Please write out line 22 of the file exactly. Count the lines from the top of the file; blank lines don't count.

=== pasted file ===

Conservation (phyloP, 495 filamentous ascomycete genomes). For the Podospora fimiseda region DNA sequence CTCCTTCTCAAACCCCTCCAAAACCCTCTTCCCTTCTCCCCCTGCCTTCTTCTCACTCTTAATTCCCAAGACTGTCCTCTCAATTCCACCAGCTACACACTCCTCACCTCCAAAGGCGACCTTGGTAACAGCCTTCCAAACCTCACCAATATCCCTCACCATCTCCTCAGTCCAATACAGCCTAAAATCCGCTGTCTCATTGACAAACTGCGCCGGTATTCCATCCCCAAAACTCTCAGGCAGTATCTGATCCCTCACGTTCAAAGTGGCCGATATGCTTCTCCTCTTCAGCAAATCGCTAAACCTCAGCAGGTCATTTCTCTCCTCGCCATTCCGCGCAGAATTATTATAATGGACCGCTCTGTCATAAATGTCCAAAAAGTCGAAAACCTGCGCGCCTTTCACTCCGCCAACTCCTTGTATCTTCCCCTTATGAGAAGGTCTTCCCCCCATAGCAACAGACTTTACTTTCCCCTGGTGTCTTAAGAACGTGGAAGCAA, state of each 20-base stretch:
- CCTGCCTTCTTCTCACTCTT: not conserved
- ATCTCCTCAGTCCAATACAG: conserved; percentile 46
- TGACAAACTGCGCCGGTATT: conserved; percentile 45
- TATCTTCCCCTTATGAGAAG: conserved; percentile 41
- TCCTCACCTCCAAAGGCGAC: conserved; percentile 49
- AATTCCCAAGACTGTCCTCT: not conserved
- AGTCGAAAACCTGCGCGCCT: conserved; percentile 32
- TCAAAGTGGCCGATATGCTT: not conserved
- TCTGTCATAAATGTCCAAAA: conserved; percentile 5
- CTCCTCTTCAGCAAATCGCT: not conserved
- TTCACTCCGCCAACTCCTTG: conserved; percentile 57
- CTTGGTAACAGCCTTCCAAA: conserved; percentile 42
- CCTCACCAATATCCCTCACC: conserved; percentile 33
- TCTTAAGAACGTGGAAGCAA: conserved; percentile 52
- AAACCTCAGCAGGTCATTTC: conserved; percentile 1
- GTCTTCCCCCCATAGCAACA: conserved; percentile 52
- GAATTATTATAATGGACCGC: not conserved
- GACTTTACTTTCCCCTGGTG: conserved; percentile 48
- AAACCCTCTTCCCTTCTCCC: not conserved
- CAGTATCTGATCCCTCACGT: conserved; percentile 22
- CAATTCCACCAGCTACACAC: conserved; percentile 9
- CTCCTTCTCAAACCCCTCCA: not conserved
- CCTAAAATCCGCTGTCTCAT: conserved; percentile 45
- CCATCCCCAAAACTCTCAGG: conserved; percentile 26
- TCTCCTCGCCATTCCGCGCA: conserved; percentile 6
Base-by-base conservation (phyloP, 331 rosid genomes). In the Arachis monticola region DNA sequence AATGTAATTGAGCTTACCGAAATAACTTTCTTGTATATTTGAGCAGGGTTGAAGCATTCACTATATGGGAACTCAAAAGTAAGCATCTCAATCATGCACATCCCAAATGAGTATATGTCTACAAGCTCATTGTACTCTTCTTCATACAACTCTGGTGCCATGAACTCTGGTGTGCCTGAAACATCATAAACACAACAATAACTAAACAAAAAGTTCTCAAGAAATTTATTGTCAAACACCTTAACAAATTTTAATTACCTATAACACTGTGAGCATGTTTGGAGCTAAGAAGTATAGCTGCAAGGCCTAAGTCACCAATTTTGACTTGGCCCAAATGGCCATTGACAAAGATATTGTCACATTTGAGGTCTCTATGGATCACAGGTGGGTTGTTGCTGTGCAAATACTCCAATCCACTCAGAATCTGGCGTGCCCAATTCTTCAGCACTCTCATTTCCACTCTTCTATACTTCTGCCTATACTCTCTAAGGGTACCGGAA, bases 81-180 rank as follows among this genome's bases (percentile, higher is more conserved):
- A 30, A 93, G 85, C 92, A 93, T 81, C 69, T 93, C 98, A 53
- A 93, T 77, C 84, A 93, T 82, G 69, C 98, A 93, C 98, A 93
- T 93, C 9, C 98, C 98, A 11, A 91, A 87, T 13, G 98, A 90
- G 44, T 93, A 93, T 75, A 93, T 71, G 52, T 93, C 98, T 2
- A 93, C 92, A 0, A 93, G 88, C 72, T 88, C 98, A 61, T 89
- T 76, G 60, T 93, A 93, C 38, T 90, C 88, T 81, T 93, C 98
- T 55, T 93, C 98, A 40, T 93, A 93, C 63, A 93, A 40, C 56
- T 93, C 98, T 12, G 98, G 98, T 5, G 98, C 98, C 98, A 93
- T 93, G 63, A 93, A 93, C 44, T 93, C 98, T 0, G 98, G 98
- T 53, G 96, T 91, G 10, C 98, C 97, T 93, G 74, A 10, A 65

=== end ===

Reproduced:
- CAATTCCACCAGCTACACAC: conserved; percentile 9